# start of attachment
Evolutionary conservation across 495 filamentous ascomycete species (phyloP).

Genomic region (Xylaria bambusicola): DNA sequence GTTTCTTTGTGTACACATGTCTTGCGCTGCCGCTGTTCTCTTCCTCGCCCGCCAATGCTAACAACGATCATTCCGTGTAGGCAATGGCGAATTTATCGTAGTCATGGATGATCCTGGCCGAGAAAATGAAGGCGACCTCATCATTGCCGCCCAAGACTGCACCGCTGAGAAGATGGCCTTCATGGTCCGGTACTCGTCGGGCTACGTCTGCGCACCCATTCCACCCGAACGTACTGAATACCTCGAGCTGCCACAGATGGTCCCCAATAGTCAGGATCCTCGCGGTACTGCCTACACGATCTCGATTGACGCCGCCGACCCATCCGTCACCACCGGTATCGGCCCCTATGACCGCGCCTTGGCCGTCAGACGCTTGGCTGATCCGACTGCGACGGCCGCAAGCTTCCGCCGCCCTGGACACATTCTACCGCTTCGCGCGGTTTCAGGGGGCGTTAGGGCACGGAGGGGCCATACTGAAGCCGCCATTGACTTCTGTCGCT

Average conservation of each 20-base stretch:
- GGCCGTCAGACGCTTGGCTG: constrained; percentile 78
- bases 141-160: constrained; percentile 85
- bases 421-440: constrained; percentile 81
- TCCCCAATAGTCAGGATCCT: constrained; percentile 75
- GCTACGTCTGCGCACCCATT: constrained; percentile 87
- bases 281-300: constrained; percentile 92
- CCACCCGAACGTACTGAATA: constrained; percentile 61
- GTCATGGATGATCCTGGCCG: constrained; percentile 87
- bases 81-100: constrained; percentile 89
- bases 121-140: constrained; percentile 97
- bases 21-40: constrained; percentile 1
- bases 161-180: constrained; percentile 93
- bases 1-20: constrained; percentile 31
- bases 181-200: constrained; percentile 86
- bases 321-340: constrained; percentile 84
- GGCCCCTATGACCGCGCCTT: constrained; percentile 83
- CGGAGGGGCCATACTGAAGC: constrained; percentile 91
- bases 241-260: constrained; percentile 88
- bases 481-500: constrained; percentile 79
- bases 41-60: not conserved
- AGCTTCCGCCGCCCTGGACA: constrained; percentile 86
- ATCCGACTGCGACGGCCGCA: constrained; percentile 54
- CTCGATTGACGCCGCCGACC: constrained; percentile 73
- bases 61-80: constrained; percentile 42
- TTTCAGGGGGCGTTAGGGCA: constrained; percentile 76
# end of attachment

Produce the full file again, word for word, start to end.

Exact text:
Evolutionary conservation across 495 filamentous ascomycete species (phyloP).

Genomic region (Xylaria bambusicola): DNA sequence GTTTCTTTGTGTACACATGTCTTGCGCTGCCGCTGTTCTCTTCCTCGCCCGCCAATGCTAACAACGATCATTCCGTGTAGGCAATGGCGAATTTATCGTAGTCATGGATGATCCTGGCCGAGAAAATGAAGGCGACCTCATCATTGCCGCCCAAGACTGCACCGCTGAGAAGATGGCCTTCATGGTCCGGTACTCGTCGGGCTACGTCTGCGCACCCATTCCACCCGAACGTACTGAATACCTCGAGCTGCCACAGATGGTCCCCAATAGTCAGGATCCTCGCGGTACTGCCTACACGATCTCGATTGACGCCGCCGACCCATCCGTCACCACCGGTATCGGCCCCTATGACCGCGCCTTGGCCGTCAGACGCTTGGCTGATCCGACTGCGACGGCCGCAAGCTTCCGCCGCCCTGGACACATTCTACCGCTTCGCGCGGTTTCAGGGGGCGTTAGGGCACGGAGGGGCCATACTGAAGCCGCCATTGACTTCTGTCGCT

Average conservation of each 20-base stretch:
- GGCCGTCAGACGCTTGGCTG: constrained; percentile 78
- bases 141-160: constrained; percentile 85
- bases 421-440: constrained; percentile 81
- TCCCCAATAGTCAGGATCCT: constrained; percentile 75
- GCTACGTCTGCGCACCCATT: constrained; percentile 87
- bases 281-300: constrained; percentile 92
- CCACCCGAACGTACTGAATA: constrained; percentile 61
- GTCATGGATGATCCTGGCCG: constrained; percentile 87
- bases 81-100: constrained; percentile 89
- bases 121-140: constrained; percentile 97
- bases 21-40: constrained; percentile 1
- bases 161-180: constrained; percentile 93
- bases 1-20: constrained; percentile 31
- bases 181-200: constrained; percentile 86
- bases 321-340: constrained; percentile 84
- GGCCCCTATGACCGCGCCTT: constrained; percentile 83
- CGGAGGGGCCATACTGAAGC: constrained; percentile 91
- bases 241-260: constrained; percentile 88
- bases 481-500: constrained; percentile 79
- bases 41-60: not conserved
- AGCTTCCGCCGCCCTGGACA: constrained; percentile 86
- ATCCGACTGCGACGGCCGCA: constrained; percentile 54
- CTCGATTGACGCCGCCGACC: constrained; percentile 73
- bases 61-80: constrained; percentile 42
- TTTCAGGGGGCGTTAGGGCA: constrained; percentile 76